In the 1990 Western film, Dances with Wolves, director and star Kevin Costner plays the character of John J. Dunbar, a Civil War First Lieutenant on the Union side. Through a series of adventures, Dunbar becomes deeply involved with the life and culture of the Sioux Indians, ultimately becoming as one with them and sacrificing himself for their safety. The film was both extensively honored in Hollywood with multiple Academy Awards and has been preserved in the National Film Registry of the Library of Congress as a highly significant cultural contribution. The Sioux Nation also honored Costner with induction into the tribes as an honorary member.
Injured in battle in 1863, Dunbar decides that, rather having his wounded leg amputated, he will face death by riding into the enemy. The action, however, gains him honor, as well as allows him to select his next assignment. He chooses to venture into the diminishing Western wilderness and transfer to Fort Sedgwick, in Colorado. The Fort is abandoned, and Dunbar, coming to enjoy the peace of being alone, sets to work repairing it. In the solitude, he records his impressions and thoughts in a journal.
In time, a nearby Sioux tribe attempts to capture Dunbar’s horse. Aware of their desire to repel him from his place at Sedgwick, he decides to try to open a dialogue of some kind and journeys to the Sioux territory. On the way, he meets up with a hurt woman known as Stands with a Fist, who is white but has been adopted as the daughter of the Sioux medicine man, Kicking Bird. Dunbar tends to Stands with a Fist and returns her to the tribe, where his decent attentions toward her create a respect for him in the Sioux. Soon, with the aid of Stands with a Fist as translator, the ways of the Sioux become ingrained in Dunbar. He essentially becomes one with the tribe. The cultural immersion is rendered complete when, after watching him play with a wolf cub he has nurtured, the Sioux give Dunbar the name of Dances with Wolves. Dunbar’s ties to his old life are forever severed when he is allowed to marry Stands with a Fist.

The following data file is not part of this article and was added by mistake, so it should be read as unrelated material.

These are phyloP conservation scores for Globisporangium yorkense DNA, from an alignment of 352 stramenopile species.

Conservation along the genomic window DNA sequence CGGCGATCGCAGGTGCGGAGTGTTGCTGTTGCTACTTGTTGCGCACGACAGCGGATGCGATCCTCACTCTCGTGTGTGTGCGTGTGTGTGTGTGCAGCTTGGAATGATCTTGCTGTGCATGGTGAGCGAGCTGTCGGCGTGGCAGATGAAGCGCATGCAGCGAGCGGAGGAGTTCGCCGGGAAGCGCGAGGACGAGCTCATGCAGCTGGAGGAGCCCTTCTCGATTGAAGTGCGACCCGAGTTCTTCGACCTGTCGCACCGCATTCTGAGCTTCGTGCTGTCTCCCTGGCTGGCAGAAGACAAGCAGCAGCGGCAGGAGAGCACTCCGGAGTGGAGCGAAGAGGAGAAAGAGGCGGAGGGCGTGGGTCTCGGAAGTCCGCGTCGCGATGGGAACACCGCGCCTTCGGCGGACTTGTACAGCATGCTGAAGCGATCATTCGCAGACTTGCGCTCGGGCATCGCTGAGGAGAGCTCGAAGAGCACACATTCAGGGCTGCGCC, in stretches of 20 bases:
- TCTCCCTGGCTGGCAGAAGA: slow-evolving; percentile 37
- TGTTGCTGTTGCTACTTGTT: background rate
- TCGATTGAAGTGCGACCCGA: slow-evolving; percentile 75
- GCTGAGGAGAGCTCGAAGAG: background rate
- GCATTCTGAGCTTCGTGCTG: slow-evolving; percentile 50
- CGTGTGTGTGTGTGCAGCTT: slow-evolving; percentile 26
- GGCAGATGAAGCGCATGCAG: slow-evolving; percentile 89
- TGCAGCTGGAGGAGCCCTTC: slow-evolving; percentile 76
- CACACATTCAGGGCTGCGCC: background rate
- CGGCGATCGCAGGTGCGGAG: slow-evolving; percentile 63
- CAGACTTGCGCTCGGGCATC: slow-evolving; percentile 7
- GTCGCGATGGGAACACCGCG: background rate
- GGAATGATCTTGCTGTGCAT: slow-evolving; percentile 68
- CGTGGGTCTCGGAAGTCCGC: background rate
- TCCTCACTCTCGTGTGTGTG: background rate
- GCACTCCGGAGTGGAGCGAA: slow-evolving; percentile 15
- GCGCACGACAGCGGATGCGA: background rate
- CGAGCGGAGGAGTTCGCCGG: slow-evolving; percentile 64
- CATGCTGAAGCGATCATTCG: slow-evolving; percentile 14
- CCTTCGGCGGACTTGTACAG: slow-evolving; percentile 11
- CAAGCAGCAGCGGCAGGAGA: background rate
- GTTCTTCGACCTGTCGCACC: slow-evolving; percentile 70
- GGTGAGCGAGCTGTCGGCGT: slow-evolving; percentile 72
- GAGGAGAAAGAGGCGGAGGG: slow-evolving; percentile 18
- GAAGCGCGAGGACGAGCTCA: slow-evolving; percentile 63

When the Sioux determine that, to avoid the threatening Pawnee tribe, they must move, Dunbar is resolved to go with them. First, however, he returns to Fort Sedgwick to find his journal. He is stunned to learn that the Fort has been re-occupied by the army, which force takes him for a Sioux and captures him. When the reality of the situation is better known to the army, Dunbar’s prospects do not improve; they demand that he serve as an interpreter for them in their dealings with the tribes, he refuses to so betray his new people, and the military tries him for treason. He is shipped east, as a prisoner of the army he once served.
The wolf that Dunbar had befriended, Two Socks, follows the army caravan transporting its master, and the soldiers shoot it. This triggers a Sioux attack, and they ambush the army transport, kill the soldiers, and release Dunbar. He knows, however, that his presence within the Sioux now translates to a further threat to their existence, as the army will be relentless in seeking his recapture. Their survival is his primary concern, so he and his wife, Stands with a Fist, leave the tribe to forge what lives they can independently. Army personnel repeatedly hunt for Dunbar, but never find him. In a striking epilogue, it is revealed that, thirteen years after these incidents, the Sioux Nation had been completely overtaken by the United States, closing the chapter on Native American opposition to America’s conquest of the West.